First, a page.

Reykjavík is a compact, cosmopolitan and quirky city, with all of its major landmarks within easy reach of each other on foot.

There are hop on/off tourist buses, as well as a pleasingly efficient local service (Straeto.is) complete with an app for online payment and live route planning, but Iceland’s capital city is a wonder for the walker, with only a slight and comfortable incline to its highest point, where the iconic Hallgrímskirkja church dominates the skyline, visible for miles in all directions.


Starting on Lækjargata, a stroll uphill towards this striking structure will take you along Skólavörðustígur with its boutiques, including the Handknitting Association’s showcase of Icelandic woollens and 12 Tónar, an outstanding independent record store.


If you’re peckish, Cafe Babalu is on hand to offer coffee, cakes and light bites.

91862B3A-3D84-406D-AC99-43D242AE0832Once at the top of the hill, a look to the right will show you Cafe Loki, specialists in substantial, authentic Icelandic fare.


Alternatively, a turn to the left will lead you downhill past Reykjavík Roasters, dedicated purveyors of quality coffees and the splendidly decorated Brauð & Co bakery, whose cinnamon buns are a perfect confection.

Then another turn to the left and you’re on the famed Laugavegur strip, where there’s a seemingly endless array of bars, restaurants, cafes, bakeries and shops coolly competing to capture your attention.

Completing a loop at the foot of Skólavörðustígur, you’re now gently dropping down to Austurstræti, where there’s another selection of excellent pubs, cafes and restaurants, including The English Pub and Egill Jacobsen.

Carry on into Ingólfstorg square, veering off to the right, you’ll pass the Micro Bar, the lovely Stofan cafe, Tapas Barinn and then you’re soon approaching the Old Harbour.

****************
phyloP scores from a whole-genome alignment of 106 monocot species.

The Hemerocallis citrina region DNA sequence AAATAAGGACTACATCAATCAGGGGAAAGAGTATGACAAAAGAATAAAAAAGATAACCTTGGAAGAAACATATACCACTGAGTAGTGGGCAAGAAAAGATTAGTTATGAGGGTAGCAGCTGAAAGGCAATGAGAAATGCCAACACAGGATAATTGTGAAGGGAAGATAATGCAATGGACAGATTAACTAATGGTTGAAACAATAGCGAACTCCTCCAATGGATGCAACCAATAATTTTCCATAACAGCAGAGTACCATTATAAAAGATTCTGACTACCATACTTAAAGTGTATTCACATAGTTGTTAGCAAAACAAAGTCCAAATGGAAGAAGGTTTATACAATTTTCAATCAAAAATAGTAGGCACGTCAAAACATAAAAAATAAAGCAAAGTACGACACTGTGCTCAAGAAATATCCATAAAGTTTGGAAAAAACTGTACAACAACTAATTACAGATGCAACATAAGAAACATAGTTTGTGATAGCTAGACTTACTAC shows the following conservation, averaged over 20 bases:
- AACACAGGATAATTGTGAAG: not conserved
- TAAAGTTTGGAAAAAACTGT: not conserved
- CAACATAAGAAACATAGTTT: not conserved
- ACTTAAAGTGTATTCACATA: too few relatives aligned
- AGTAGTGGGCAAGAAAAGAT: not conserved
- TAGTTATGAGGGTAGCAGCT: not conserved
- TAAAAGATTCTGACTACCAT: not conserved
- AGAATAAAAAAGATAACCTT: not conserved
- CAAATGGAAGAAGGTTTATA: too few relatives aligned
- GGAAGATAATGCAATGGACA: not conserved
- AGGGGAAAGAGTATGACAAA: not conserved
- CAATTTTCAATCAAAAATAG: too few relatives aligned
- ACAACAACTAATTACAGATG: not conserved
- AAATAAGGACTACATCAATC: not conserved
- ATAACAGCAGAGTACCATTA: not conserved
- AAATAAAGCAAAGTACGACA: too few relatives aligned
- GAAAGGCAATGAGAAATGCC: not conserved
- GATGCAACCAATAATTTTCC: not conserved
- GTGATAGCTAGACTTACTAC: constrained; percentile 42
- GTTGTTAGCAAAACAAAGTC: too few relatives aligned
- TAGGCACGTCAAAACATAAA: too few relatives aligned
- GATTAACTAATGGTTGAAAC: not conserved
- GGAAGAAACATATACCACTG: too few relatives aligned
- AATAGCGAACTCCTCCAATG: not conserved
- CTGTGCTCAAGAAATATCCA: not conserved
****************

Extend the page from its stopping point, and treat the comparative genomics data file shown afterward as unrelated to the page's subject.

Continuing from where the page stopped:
This part of town is a Mecca for lovers of little local food shacks like the lobster soup specialists at Sea Baron, high quality coffee shops including Reykjavík Röst and funky bars such as Slipbarinn.

A little further along, you’re soon in Grandi, where the Saga Museum and the Maritime Museum may have seized your attention, but make sure you consider the delights of Kaffivagninn, declared as the “oldest restaurant in Reykjavík”, or perhaps a newer establishment like Flatey, home of the pizza in this part of town.

Returning back to the centre of town via Ingólfstorg square, hang right towards The Settlement Exhibition for a fascinating history lesson or perhaps towards the cafe at Iðnó, with views over Lake Tjörnin and the lovely Frikirkjan church.

Another turn to the left along Lækjargata, past the Prime Minister’s offices and more food and drink emporiums like Icelandic Street Food, will see you approaching the jewel in the crown, Harpa.


This marvellous building is an utter delight, both inside and out. By night, it’s glass cells light up in a series of dazzling displays, while sunlight dapples magically through them by day.



It’s interior calls to mind a real life Escher drawing, with epic staircases disappearing off into unlikely angles and elevations, offering unbeatable multilayered views across Faxafloi Bay to the distant Mount Esja.

Once you’ve torn yourself away from this design marvel, stroll further along the sea wall for about ten minutes and you’ll come upon Solfar, the Sun Voyager – a shimmering steel sculpture that references Iceland’s Viking explorer past.


All this can be seen within a couple of hours of happy wandering, but given the number of wonderful places to stop and savour the view along the way, you might need a little longer.

The city has turned itself into a living artwork too, with the approval of several large scale graffiti works occupying entire frontages in a number of locations, as well as a multitude of statues and sculptures.

See how many you can find.

Street Art


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